Johns' 'beautiful' Japanese time-slip novel the stuff of Legend

Johns' 'beautiful' Japanese time-slip novel the stuff of Legend

Legend Press has snapped up Ana Johns' "beautiful" time-slip novel, The Woman in the White Kimono, billed as “competition for Memoirs of a Geisha”.

Johns' novel includes two threads of two women separated by oceans and decades but "inextricably bound by the secrets between them”, the Lorella Belli Literary Agency said.

One narrative follows 17-year-old Naoko Nakamura in Japan, 1957, who is preparing for a prearranged marriage to the son of her father’s business associate, despite the fact she has fallen for an American soldier. Meanwhile in present day America, Tori Kovač, is caring for her dying father and finds a letter containing a shocking revelation—one that calls into question everything and leads her half-way around the world to a remote sea-side village in Japan.

Johns is the pen name of the internationally published author of two romantic comedies. The Woman in the White Kimono is her first historical fiction and is aimed at the reading group market. It will appeal to those who enjoy books by authors such as Amy Tan and Victoria Hislop, Legend Press said.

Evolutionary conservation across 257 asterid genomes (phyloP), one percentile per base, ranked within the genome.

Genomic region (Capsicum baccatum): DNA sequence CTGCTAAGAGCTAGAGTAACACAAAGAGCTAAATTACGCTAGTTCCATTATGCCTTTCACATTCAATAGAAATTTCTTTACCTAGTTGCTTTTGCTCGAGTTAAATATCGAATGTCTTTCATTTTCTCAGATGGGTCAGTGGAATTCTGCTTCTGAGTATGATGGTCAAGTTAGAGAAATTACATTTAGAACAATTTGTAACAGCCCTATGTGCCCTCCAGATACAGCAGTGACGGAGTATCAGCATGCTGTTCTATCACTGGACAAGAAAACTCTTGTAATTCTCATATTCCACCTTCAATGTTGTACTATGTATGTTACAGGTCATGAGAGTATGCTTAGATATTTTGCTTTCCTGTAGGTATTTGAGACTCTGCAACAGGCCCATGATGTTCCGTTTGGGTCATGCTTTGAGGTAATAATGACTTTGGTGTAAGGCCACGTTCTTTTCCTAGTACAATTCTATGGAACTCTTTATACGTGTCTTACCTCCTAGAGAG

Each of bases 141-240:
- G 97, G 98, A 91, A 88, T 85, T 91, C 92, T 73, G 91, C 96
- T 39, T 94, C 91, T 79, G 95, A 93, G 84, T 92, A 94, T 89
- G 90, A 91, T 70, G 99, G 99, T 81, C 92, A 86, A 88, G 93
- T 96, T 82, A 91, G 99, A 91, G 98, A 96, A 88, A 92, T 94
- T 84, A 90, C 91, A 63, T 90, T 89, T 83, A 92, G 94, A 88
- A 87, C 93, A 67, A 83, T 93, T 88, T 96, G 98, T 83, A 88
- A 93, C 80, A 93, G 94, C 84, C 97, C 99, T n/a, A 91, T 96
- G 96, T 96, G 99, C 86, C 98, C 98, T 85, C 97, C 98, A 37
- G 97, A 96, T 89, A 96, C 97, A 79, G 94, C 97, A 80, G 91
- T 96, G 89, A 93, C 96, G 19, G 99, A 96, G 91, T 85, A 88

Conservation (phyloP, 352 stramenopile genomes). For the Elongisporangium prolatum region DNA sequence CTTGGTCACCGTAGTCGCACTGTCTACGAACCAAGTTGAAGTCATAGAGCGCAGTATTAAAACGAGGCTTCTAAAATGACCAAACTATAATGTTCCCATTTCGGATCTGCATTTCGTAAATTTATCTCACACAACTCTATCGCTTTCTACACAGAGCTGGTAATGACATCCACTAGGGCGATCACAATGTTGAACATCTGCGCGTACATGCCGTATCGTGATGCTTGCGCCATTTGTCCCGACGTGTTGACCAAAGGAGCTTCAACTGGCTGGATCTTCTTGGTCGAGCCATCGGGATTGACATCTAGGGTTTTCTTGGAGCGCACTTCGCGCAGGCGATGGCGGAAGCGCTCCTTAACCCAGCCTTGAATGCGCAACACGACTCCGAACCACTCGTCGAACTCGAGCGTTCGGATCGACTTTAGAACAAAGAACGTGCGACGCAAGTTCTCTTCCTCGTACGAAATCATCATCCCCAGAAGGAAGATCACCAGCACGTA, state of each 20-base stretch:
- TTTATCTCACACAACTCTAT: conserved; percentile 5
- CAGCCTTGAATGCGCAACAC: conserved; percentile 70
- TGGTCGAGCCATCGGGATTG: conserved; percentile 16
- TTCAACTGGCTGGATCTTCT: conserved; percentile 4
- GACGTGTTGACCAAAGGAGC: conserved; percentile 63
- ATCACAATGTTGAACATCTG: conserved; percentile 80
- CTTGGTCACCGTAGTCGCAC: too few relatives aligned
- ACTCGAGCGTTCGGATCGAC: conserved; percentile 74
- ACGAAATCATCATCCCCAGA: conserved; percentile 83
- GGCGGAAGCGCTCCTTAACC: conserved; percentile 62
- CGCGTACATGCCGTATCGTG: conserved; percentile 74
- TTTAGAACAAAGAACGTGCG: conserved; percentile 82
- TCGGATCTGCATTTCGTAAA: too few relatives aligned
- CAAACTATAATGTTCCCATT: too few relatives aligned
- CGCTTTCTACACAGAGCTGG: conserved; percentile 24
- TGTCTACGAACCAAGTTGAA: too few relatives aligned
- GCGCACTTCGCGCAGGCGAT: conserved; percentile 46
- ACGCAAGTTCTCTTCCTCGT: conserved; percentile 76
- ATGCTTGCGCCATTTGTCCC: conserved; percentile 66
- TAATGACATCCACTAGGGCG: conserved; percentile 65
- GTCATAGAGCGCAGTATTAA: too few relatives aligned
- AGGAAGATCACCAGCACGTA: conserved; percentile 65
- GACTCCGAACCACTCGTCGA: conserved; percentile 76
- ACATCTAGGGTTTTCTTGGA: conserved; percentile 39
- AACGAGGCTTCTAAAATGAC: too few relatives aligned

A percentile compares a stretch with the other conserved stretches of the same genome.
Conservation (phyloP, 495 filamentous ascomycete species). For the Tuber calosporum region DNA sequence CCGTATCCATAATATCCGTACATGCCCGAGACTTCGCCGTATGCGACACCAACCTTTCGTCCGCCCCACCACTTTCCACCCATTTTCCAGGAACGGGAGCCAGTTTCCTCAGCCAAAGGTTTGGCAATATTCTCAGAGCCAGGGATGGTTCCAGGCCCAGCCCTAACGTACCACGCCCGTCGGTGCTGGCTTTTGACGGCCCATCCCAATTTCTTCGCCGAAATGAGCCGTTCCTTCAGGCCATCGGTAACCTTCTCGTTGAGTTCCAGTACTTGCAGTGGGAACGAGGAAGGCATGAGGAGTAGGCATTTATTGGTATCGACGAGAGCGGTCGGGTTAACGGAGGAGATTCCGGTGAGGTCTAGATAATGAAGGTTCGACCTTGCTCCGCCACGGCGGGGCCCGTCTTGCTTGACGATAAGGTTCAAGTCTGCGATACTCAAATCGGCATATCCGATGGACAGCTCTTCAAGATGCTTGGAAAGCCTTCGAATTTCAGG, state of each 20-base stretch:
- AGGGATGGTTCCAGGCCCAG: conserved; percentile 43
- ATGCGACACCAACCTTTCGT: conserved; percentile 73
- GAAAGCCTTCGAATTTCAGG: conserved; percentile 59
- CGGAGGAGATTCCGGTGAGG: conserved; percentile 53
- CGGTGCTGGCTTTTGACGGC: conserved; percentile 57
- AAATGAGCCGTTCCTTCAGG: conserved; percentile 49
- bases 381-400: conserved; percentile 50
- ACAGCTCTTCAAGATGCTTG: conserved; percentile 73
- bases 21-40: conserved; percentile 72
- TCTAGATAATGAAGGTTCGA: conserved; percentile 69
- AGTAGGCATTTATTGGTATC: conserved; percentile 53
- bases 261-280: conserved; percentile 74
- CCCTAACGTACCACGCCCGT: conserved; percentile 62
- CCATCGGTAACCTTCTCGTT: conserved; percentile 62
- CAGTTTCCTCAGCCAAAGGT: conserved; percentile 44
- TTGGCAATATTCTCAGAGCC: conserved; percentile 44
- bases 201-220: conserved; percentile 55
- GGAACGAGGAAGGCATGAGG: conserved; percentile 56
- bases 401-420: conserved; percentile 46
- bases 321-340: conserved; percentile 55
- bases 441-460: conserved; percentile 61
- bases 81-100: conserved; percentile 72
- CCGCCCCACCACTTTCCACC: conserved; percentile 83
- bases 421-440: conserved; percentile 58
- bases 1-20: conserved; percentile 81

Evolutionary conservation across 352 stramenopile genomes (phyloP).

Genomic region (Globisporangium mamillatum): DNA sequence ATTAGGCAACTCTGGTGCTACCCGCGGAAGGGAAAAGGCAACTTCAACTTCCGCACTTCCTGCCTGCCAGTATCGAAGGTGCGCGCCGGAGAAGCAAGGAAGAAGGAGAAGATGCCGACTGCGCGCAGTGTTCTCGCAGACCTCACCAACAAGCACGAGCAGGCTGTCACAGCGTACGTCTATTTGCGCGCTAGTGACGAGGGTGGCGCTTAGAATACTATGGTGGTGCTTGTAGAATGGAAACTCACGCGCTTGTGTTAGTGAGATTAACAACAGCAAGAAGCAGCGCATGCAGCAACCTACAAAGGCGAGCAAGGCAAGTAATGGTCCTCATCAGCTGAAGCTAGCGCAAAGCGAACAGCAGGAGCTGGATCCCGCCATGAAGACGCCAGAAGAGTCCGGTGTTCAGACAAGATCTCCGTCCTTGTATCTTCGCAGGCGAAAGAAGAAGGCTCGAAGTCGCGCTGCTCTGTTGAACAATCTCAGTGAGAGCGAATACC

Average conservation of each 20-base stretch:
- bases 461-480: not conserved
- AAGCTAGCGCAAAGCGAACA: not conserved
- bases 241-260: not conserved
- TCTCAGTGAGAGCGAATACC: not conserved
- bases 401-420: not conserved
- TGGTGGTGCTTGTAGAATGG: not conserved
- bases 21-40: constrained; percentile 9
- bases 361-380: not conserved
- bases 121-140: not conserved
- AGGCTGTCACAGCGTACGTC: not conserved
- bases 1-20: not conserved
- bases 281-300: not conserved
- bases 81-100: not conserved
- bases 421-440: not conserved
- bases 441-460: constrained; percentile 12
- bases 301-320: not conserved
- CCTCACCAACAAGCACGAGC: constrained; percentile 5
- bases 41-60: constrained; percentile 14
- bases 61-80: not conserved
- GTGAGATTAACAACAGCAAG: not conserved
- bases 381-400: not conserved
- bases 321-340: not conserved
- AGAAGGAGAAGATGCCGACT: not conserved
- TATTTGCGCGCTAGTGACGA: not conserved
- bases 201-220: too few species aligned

Lauren Parsons, commissioning editor at Legend Press, acquired UK and Commonwealth rights excluding Canada from Lorella Belli of the Lorella Belli Literary Agency for publication in autumn 2019, with audio rights going to Ellis Moore, rights and content manager at Bolinda, for simultaneous publication with the UK release. North American rights have been sold to Erika Imranyi at Park Row Books/HarperCollins for hardback publication in May 2019.

Johns paid tribute to Park Row Books as well as Legend Press, "a smart publisher with an impressive list", adding that the audio aspect is "wonderful as it gives Tori and Naoko’s story an even stronger voice".

Belli, of the Lorella Belli Literary Agency, said: "A poignant, sweeping novel of spirit and love - between fathers and daughters and husbands and wives— that travels the difficult road to acceptance through secrets, sacrifice, and lies - this book is a heartbreaker."

Parsons commented: "The Woman in the White Kimono is a beautiful novel – full of incredible detail and heart-wrenching dialogue."

Moore, appointed a Bookseller Rising Star last year, said: "So many titles have claimed to be competition for The Memoirs of a Geisha, but I think now that the claim is finally and entirely justified by The Woman in the White Kimono. I knew as soon as I saw the first chapter of the manuscript, it was going to be a unique read in print, and so leant itself perfectly to audio.”